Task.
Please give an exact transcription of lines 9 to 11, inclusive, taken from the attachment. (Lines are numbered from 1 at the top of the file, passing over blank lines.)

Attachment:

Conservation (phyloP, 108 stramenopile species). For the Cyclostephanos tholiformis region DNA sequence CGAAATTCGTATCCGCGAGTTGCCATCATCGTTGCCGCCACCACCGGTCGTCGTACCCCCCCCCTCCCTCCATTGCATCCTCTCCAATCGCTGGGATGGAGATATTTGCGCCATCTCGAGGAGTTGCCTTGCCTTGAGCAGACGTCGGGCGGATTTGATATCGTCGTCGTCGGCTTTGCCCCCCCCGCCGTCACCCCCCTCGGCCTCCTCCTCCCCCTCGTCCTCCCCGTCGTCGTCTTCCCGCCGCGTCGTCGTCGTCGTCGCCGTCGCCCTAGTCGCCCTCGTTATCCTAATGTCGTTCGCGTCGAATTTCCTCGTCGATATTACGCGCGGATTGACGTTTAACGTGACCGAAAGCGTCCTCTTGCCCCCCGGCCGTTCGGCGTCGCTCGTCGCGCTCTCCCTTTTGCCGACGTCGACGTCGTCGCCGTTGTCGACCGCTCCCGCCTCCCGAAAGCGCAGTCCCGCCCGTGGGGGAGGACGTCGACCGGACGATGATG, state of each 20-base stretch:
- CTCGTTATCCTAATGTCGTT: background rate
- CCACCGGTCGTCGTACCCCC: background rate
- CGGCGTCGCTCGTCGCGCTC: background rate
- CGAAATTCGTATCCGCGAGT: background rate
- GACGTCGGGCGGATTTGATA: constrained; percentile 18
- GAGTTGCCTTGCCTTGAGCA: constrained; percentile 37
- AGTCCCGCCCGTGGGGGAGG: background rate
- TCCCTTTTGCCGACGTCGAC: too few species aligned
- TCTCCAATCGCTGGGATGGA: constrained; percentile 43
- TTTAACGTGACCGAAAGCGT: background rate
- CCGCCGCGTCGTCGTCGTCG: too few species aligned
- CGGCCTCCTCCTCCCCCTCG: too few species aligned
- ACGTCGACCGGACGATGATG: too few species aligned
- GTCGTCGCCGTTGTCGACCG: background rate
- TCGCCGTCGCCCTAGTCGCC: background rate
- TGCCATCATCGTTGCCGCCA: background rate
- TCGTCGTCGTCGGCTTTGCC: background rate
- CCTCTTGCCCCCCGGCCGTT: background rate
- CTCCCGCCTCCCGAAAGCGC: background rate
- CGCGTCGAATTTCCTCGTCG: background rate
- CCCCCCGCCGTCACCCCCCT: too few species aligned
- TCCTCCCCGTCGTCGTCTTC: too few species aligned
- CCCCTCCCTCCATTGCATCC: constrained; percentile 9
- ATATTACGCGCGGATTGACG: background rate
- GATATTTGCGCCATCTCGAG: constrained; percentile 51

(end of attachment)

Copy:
- TCCCTTTTGCCGACGTCGAC: too few species aligned
- TCTCCAATCGCTGGGATGGA: constrained; percentile 43
- TTTAACGTGACCGAAAGCGT: background rate